CORIN But I mean the argument about inequality that’s raging, the best National seems to be able to offer is well it hasn’t got any worse under us. That’s not a very good goal is it?


JOHN Yeah but again if you look at other countries in the world we can see some evidence where income inequality's been getting worse. My main point over the last 20 years really is that I don’t think on that measure it's got worse. But what I do think is the much more pertinent question to ask is income sufficiency. Do people have enough to live on? Well I certainly know if they don’t have a job it's very very frugal.


CORIN But do they have enough to live on?


JOHN I'm not saying they're racing ahead, but what I would say is if they're moving into work they're in a lot better shape than they were.


CORIN How would you cope on $55,000 a year with all your rent and all those sorts of costs rising? It's pretty tough.


JOHN It is, but let's think about it in these terms. If you earned $40,000, so below the average wage, which was running in the mid 50s, if you earned $40,000 you have three children and you live in Auckland, let's say for want of an argument, how much does your next door neighbour have to earn to get exactly the same level of after redistributive income, how much do they have to earn if they have no children. The answer is $73,000. So as a country we're quite generous, with a family with three and earning $40,000, their after tax income is the same as the one earning $73,000.


CORIN Sure, but you’ve talked about tax cuts, and you’ve talked about that it's that group that would benefit wouldn’t it? So how would that look? What sort of tax bracket would you aim at?


JOHN Well I think the first thing I'd sort of cautionally say is we haven't designed a tax package yet. We have said there is a bit of free room there which we could possibly use to give back to New Zealanders …


CORIN And it's your promise that it's that group that would benefit?


JOHN Oh I think logically it would be low to middle income New Zealanders, but the only thing I would say is I've been at the forefront with Bill English of designing tax packages both in Opposition and in government. They're hugely expensive.


CORIN But it's not going to be much at the end…


JOHN It's not very much no.


CORIN I've talked to business ahead of this interview about what they want. They want a corporate tax cut. Is that on the agenda?


JOHN Not today, but I wouldn’t rule it out at some time in the future.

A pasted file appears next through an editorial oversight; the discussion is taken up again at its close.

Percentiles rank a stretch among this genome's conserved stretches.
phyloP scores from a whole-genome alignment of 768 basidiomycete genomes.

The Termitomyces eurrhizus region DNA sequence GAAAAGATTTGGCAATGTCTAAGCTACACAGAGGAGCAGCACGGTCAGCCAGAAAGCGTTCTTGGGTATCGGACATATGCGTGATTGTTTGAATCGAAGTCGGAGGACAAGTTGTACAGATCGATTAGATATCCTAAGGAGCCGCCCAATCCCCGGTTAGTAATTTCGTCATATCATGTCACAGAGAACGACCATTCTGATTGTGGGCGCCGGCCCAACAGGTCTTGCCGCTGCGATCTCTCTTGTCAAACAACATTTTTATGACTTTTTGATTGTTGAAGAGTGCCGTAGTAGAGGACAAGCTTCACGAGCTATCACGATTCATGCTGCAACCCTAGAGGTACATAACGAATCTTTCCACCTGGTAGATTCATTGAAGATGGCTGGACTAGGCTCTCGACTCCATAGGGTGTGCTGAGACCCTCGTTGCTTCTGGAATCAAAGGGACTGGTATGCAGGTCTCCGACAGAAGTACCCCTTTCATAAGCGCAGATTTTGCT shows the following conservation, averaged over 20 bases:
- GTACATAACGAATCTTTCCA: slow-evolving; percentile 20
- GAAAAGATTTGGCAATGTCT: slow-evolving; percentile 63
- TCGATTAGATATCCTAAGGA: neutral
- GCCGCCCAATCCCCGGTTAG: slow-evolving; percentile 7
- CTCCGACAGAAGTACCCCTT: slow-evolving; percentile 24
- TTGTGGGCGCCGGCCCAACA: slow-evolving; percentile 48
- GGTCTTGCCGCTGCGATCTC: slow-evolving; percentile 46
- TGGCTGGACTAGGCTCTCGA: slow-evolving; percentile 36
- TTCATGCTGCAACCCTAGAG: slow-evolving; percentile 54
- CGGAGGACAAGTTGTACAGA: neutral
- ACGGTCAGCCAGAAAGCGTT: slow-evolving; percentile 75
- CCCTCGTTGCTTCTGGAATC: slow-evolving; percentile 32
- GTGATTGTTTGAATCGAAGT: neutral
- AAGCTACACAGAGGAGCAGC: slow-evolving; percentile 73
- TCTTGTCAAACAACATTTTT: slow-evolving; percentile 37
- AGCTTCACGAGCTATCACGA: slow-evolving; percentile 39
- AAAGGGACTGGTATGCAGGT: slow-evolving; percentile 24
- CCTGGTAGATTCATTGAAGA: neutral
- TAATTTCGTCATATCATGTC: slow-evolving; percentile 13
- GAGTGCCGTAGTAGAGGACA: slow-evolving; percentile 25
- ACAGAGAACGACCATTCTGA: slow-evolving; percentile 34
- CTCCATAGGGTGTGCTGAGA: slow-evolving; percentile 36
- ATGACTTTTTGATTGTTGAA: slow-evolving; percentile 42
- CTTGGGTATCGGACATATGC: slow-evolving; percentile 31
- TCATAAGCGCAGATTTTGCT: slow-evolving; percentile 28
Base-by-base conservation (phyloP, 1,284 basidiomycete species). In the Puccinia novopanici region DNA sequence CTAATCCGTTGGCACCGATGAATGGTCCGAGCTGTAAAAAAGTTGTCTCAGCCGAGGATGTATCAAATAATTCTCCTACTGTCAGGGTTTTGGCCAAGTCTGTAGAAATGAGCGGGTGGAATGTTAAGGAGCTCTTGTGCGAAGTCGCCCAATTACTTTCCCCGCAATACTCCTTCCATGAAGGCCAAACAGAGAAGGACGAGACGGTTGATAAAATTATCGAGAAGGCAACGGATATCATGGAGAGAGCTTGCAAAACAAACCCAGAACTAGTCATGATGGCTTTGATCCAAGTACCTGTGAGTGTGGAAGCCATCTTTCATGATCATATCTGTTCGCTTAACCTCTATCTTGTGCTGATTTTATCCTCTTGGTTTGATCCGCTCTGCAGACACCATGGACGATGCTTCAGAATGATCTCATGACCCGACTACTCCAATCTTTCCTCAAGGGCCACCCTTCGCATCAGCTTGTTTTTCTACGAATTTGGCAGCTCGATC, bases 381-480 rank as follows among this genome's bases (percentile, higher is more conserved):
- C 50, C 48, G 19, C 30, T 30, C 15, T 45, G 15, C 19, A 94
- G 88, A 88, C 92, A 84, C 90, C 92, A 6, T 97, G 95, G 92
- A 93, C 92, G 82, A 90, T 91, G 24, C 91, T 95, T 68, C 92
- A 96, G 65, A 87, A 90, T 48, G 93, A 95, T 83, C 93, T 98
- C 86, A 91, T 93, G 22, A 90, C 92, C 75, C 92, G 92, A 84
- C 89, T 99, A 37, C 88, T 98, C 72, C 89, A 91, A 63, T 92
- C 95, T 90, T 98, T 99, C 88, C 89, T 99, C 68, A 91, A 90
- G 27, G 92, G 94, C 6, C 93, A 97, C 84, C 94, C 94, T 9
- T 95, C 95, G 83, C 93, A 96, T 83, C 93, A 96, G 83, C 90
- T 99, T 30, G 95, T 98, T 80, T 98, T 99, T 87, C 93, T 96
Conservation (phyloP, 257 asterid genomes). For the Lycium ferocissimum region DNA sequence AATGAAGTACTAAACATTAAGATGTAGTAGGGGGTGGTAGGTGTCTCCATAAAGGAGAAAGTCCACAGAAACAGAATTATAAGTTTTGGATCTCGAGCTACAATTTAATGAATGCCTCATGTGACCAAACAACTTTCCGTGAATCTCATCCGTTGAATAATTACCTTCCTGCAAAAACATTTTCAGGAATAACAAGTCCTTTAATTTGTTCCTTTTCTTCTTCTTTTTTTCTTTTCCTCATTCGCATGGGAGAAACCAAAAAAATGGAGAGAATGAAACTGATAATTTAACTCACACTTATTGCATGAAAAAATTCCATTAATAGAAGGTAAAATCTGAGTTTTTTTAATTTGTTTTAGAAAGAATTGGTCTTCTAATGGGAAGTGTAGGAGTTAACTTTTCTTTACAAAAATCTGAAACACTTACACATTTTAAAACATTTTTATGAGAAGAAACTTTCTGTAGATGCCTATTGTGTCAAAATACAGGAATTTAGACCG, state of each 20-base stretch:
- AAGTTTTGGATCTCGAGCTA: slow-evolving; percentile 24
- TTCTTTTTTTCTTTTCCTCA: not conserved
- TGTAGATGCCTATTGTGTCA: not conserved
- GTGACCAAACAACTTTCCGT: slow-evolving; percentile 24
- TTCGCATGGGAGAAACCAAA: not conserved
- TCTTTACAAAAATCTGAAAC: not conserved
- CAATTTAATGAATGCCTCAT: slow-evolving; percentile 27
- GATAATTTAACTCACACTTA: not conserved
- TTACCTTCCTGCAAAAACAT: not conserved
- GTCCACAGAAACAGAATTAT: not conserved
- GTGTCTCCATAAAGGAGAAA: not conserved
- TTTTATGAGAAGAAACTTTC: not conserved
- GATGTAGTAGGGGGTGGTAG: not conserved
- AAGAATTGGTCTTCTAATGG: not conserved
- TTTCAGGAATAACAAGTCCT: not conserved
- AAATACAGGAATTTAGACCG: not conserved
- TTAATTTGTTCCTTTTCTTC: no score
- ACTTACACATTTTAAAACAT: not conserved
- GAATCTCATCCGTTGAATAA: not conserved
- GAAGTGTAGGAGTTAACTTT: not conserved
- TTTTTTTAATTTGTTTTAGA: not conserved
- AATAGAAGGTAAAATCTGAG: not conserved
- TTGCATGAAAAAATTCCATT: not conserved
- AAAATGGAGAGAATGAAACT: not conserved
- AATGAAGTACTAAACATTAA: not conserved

CORIN In the next three years if you're re-elected?


JOHN Well again we haven't designed our tax package, but what I do know is that corporates want to be competitive, and when they are competitive they're investing, when they're investing they're creating jobs. Now I think at 28% which is our current corporate tax rate not bad as a level, and business aren't really hammering me for that. What I will say business is saying is we do want more flexibility in employment law. We certainly do want reform of the Resource Management Act, so we're focused in other areas.


CORIN Would you go further on employment law, the employment law that’s stalled, would you actually push that further if you're re-elected?


JOHN Don’t think so, but I'd like to get what's stalled actually through the parliament…


CORIN The other issue they raised with me was the aging population. They said okay John Key's not gonna budge on going to 67, because he's made a promise you know that’s it. So what are you going to do, because there is a problem looming there?


JOHN Yeah, I mean I think it's worth putting a bit of you know perspective around that, which is to say that we have about 600,000 New Zealanders aged over 65, and we can all see that it's going to a million over time. But it's not going to hit us in day one. Secondly we have one of the cheapest retirement plans…


CORIN But you're kicking it down the can to the next guy aren't you?


JOHN Well not really. What I'm saying to you is that I think there are a range of times where people might want to retire, but legitimately in some occupations that actually will be 65. For one in four workers they're staying in the workforce anyway aged above 65. So it's not like they're getting kicked out of the workforce.


CORIN The environment is an issue that’s starting to come back post global financial crisis. A big issue with Obama and John Kerry and those things. Your government is obviously very keen to see dairying grow, intensification of dairy farming, more water storage, more dams. The Ruataniwha Dam decision is a shot across the bow though isn't it, that says actually we can't intensify farming much more than this because the run-off of nitrogen is going to be a major problem. What are you going to do about that.